BALI, INDONESIA, 3 May 2009 - Despite decades of rapid economic growth, the Asia and Pacific region continues to suffer from surprisingly poor health outcomes for women and children, according to a new publication by experts in the Asian Development Bank (ADB) and nine other major international development agencies.

The publication, titled Investing In Maternal, Newborn and Child Health: The Case for Asia and the Pacific, notes that 14 of 43 countries in the region are currently unlikely to achieve Millennium Development Goal (MDG) 4, which requires nations to cut the child and maternal mortality rate by two thirds between 1990 and 2015.

It says that the Asia and Pacific region accounts for 56% of the newborn babies that die around the world, as well as 41% of children under five deaths, and more than 44% of women that die from maternal complications.

The publication warns that the business as usual approach to child and maternity mortality is failing and that if progress is to be made, governments in the region must reconsider not only how much they spend on essential care services, but how they spend it.

"Many factors both inside and outside the health sector affect health outcomes, including class, caste, customs, and girl's education," says ADB Vice-President Ms. Ursula Schaefer-Preuss, who launched the publication at the ADB's 42nd Annual Meeting in Bali. "But the level - and quality - of government expenditure is an important factor affecting health and equity, and is something that governments and their development partners can address."

The publication says that expenditure on health is often very low in the region, and that what little is spent is often paid directly "out of pocket" by poor people, resulting in further impoverishment. The publication found that more than 78 million people fell below the absolute poverty line in the region as a result of health care expenditures.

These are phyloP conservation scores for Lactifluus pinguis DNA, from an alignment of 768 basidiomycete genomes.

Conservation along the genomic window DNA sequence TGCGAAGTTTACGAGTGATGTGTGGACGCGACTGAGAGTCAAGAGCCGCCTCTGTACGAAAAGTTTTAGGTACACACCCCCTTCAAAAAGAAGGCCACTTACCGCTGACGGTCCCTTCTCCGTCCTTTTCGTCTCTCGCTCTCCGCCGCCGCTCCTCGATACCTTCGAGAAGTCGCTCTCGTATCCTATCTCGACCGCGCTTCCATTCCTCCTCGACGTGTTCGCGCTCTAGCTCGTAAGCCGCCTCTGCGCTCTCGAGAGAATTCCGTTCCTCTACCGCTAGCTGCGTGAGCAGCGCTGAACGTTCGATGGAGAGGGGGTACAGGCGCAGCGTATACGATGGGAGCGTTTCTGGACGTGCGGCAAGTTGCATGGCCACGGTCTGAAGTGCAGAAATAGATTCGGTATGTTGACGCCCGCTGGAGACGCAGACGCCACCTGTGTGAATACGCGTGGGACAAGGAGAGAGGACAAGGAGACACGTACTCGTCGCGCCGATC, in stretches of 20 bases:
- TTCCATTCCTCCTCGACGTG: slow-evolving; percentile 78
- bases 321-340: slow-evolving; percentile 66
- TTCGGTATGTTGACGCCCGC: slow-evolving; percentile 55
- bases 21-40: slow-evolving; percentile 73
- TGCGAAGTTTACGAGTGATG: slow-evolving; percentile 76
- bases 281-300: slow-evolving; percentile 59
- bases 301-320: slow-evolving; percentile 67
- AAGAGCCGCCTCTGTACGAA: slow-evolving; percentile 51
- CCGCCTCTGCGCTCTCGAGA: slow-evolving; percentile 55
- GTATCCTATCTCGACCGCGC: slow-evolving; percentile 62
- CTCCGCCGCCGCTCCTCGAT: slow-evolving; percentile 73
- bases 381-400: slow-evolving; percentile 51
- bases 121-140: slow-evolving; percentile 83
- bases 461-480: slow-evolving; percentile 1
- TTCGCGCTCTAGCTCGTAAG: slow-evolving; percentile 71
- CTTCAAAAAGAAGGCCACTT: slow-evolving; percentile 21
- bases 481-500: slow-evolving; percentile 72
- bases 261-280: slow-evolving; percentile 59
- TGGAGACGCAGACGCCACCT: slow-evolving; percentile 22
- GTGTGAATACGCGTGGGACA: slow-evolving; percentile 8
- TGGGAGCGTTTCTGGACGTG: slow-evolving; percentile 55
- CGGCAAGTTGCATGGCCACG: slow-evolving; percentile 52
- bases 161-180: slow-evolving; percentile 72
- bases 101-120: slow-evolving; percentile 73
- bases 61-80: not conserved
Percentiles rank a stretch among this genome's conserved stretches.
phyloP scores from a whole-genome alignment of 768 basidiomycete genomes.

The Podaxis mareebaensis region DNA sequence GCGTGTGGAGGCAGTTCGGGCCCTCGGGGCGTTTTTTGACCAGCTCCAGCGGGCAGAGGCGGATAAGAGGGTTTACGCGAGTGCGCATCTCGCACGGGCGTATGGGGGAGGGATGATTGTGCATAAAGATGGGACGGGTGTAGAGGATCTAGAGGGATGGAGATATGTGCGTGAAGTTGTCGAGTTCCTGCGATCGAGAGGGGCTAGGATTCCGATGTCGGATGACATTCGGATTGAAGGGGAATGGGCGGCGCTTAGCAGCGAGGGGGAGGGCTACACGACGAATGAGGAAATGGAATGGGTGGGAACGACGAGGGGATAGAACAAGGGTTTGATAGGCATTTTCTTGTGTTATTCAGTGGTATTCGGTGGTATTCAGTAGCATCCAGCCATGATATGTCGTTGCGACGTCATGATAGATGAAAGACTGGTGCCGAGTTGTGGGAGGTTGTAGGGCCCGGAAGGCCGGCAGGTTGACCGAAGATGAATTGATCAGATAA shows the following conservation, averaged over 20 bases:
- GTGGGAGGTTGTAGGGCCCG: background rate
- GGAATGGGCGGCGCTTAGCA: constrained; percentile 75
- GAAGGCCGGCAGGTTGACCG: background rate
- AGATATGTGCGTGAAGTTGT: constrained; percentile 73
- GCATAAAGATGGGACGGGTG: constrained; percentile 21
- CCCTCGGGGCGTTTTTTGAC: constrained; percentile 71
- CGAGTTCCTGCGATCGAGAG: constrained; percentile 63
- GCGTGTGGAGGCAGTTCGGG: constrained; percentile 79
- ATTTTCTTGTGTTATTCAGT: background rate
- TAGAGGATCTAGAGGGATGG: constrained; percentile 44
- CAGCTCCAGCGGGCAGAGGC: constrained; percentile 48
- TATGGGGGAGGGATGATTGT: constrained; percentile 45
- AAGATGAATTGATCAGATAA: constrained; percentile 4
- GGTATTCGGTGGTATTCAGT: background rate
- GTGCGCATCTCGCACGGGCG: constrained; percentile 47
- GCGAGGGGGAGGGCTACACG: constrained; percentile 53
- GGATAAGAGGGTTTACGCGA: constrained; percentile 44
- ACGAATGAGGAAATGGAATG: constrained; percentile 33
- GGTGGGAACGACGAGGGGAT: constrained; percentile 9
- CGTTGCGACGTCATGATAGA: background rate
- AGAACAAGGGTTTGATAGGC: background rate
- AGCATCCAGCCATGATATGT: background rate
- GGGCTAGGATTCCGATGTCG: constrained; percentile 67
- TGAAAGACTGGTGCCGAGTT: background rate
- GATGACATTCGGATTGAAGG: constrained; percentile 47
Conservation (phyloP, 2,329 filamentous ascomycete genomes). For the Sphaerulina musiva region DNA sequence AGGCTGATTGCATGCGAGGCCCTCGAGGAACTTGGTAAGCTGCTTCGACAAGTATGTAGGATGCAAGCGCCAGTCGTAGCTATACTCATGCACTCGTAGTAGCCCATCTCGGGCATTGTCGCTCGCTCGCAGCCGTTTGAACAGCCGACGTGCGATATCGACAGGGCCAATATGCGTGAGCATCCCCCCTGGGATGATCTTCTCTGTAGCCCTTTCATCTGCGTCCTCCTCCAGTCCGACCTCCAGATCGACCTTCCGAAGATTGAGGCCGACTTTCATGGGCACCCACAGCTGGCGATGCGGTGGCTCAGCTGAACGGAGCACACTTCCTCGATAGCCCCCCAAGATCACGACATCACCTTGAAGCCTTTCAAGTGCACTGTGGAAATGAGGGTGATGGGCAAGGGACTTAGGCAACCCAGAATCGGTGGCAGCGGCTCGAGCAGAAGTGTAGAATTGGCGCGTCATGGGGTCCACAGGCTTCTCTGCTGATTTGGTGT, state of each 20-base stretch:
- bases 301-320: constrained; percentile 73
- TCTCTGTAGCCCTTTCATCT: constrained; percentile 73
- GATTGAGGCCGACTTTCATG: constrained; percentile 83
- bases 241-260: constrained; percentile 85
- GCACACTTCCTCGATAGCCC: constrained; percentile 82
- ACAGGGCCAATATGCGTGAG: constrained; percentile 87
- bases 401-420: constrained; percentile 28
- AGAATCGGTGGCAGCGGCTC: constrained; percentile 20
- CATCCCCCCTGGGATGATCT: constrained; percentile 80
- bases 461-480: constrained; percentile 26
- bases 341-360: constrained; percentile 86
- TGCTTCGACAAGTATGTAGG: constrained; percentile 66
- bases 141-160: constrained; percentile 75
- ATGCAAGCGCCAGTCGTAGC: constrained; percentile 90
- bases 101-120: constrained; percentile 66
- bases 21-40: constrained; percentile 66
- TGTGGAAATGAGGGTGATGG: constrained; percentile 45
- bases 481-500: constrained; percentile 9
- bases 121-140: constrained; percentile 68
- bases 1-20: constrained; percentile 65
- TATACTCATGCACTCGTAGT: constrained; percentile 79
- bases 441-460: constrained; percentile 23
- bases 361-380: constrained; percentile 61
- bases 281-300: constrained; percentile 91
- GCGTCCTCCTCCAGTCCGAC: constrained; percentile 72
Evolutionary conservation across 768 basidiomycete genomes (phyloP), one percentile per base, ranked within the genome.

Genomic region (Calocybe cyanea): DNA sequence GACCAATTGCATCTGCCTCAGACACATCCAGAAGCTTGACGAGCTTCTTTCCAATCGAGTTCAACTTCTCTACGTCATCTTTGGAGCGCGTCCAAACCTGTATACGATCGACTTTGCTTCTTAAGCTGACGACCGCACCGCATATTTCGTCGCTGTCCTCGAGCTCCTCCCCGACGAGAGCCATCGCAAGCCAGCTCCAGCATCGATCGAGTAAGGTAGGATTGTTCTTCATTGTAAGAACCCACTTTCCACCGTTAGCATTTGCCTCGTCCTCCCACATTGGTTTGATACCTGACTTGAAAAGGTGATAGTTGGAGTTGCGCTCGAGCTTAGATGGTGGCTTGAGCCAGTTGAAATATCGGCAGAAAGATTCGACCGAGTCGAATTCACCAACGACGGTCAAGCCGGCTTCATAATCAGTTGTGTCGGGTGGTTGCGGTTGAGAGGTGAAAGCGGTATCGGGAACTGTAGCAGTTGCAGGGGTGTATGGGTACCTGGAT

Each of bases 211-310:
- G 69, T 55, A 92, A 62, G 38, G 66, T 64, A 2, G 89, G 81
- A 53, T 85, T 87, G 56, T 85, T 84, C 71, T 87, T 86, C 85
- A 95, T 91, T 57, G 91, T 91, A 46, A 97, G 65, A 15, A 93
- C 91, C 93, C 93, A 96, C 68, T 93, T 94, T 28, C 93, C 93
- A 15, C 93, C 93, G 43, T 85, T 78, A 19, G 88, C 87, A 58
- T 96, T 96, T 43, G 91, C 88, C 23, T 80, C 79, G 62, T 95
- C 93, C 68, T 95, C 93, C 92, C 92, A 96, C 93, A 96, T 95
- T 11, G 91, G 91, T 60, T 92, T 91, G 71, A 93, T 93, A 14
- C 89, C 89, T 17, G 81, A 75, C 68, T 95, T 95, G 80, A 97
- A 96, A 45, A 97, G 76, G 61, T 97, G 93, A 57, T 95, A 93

It recommends that governments and their development partners in Asia and Pacific scale up essential investments for women, infants and children. Increased and improved investments, it says, will result in long-term social and economic growth, protect the poor, increase social inclusiveness, and strengthen often fragile health systems.

"The Investment Case promotes more effective, efficient, equitable, and sustainable financing for essential health outcomes that particularly affect some of the most vulnerable members of society: women and their infants," says Ms. Schaefer-Preuss.

Joining her in launching the publication at the ADB Annual Meeting was Dr. Noeleen Heyzer, Under-Secretary-General of the United Nations and Executive Secretary of the Economic and Social Commission for Asia and the Pacific; The Hon. Bob McMullan MP, the Australian Parliamentary Secretary for International Development Assistance; and Dr. Flavia Bustreo, Director of the Partnership for Maternal Newborn and Child Health.

An Investment Case for Maternal Newborn and Child Health in Asia and the Pacific presents the most recent analysis from experts from the ADB, and also the Australian Agency for International Development (AusAID); Bill and Melinda Gates Foundation; Japan International Cooperation Agency (JICA); Partnership For Maternal Newborn and Child Health (PMNCH); UNFPA; UNICEF; United States Agency for International Development (USAID); World Bank; and the World Health Organization (WHO).